Titillating food aromas: what turns you on (and off)?

You could be walking down the street, sitting in a restaurant, even your own kitchen. What food aromas get your palate going? For me: fresh bread baking (a recent Irish Soda Bread in the oven), porcini mushrooms added to pasta (sat next to a fellow enjoying his risotto porcini recently), earthy truffles, bbq…
And, which food aromas turn you off?

Turn ons would be fresh baked goods like bread and cookies, garlic sauteeing and the smell of curry leaves when they hit hot oil.

Turn offs is the sulfuric smell of eggs, the smell of fish cooking (I’m not a fish eater), and the metallic smell that comes from raw meat/blood sometimes.

Garlic!! It immediately brings back happy memories of childhood, I love when making a pot of gravy how my house smells as I saute the garlic and onions. It just smells like my childhood home, and it is the best cooking smell that I can imagine. I am exactly the type man that the women in Italy created the Puttanesca’ sauce for!! (google the origins of Puttaesca sauce!!)

Second would be meat, steak etc.

1 Like

Bread, coffee, beer, onions and/or garlic, bakeries, Chinese food places, meat on the grill, gumbo in the pot

1 Like

Colcannon (frying up in a pan as I write :joy: )
Turkey in the oven turning brown.
Celery, onions & garlic being sauteed.
Any roux-based soup cooking slow on the stovetop.
Spaghetti sauce going low-and-slow at about the four hour mark.
Beef stew in the crock pot.

Can’t think of any turn offs. (we probably avoid them).

There are so many…

The soul-satisfying smell of fresh bread you make.
Hoppy beer.
Munster cheese. But not any Munster, the raw milk and made by small producers in Alsace kind of Munster. These tend to be extremely aromatic and have far more depth.



Still remember the amazing smell of food in Taiwan. My hotel has a small rooftop pool in which I swam every day. The smell of food being cooked on the streets below was hard to ignore when one had to get some exercise whilst on holiday.


We have several restaurants and trucks in my part of Houston that grill whole chickens Monterrey, Mexico style. I’ll drive out of my way for a whiff if the wind is right.


Turn offs: Subway bread, durian, waffle cones


Definitely carmelizing onions, sauteeing garlic, a nice garlicky roast beef or rosemary roasted chicken. Chocolate cookies baking. The lemony, shalloty, winey smells of chicken piccata (maybe that’s just fresh in mind from last night). A slow-cooked beef stew on a cold snowy day.

I could live without the smell of cabbage or brussel sprouts in the house.

The essential part of food aromas as a young one in KC were coffee courtesy of the Folger’s Plant, and Hickory, the scent of BBQ which permeated everywhere I roamed. One can sense a wood burning BBQ joint beyond a mile away. Just something you learn as a young foodster.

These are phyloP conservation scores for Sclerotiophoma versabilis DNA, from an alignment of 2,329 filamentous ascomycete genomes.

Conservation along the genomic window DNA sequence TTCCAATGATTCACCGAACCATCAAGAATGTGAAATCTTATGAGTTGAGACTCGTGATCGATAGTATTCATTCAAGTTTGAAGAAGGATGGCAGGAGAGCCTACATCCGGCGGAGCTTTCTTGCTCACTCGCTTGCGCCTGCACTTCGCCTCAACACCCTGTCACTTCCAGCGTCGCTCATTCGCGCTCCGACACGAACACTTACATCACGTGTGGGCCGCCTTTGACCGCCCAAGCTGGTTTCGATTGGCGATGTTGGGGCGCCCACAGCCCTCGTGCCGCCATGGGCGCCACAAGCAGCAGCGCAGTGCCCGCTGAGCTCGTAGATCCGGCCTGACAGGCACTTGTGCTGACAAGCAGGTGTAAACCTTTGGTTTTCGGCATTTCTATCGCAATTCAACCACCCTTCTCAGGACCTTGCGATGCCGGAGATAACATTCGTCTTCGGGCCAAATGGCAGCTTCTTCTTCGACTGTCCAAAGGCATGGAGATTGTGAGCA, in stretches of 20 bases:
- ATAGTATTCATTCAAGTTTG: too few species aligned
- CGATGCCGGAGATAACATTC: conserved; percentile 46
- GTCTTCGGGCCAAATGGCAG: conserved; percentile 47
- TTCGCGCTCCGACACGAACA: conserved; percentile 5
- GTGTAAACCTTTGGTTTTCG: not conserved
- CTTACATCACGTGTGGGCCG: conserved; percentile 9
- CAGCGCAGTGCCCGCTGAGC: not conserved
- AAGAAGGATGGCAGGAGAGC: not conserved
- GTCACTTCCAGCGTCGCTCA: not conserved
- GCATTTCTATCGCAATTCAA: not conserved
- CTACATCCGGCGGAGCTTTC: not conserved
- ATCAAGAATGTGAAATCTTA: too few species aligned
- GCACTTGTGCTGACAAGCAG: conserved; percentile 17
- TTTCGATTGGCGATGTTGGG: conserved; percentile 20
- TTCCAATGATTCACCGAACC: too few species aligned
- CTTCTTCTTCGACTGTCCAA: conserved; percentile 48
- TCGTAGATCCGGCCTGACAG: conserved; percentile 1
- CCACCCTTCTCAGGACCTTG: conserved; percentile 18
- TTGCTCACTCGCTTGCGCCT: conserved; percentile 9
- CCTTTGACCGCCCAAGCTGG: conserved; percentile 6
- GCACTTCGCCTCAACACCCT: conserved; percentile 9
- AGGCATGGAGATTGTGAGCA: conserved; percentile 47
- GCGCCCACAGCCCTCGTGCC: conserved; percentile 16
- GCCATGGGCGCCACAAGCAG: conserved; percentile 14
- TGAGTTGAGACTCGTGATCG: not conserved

1 Like
1 Like

Love the smell of bread baking in my house.

Hate the ‘bread baking’ smell in the grocery store!


Turn on , any fresh baked bread
Turn off, walking by any fast food restaurant that I can smell.

1 Like

What do you do in the case of Subway?
A chain whose most notorious feature among many is the noxious smell of baking bread? Is it the exception that proves the rule? :slight_smile:

1 Like

OK you got me there, I can handle subway, and where I live we have Penn Station subs, both are ok, but the rest just gag me with that wonderful aroma of fat and and whatever is in the so called food! Getting old does have advantages, I don’t need of have to eat fast food anymore.

1 Like

People cooking stews with onion and garlic… each time I smell this from somebody’s home, I feel a bit nostalgic (don’t know why, it’s not even from my child hood), it’s more like a memory from my last life. (yeah and I don’t believe in afterlife!)

Baking bread - A so called expert said that if you want to sell your house successfully and with a good price, during the client visit, try to bake bread.

Burgers and fries, and Kebab doesn’t smell good in public transport.
Cooking oil smell on clothes when exiting a grill restaurant.

On: frying bacon, simmering beef stock (my mom made it all the time growing up as a base for Filipino dishes), cookies or brownies baking, and chicken being roasted

Off: hard-boiled eggs, durian, peanut butter, pickle juice, onions, ketchup :nauseated_face:

The turn offs mentioned on this thread like the smell of cabbage or brussels sprouts, does that mean you don’t eat those items either, or is just about the odor?

Baked bread or cookies.
Roasted chicken.
Roasted garlic.
Long-simmered beef stew.
Spaghetti sauce that has been simmering on the stove for hours.

Cooked cabbage
Hard-boiled eggs (unless I’m eating them)

Oh that’s the worst, there are a few deli’s that I refuse to go to because once you step in that oil/grill smell permeates your clothes. I HATE that.

Help cover Hungry Onion's costs when you shop at Amazon!

Bessarabsky Market, Kyiv. Ukraine
Credit: Juan Antonio Segal, Flickr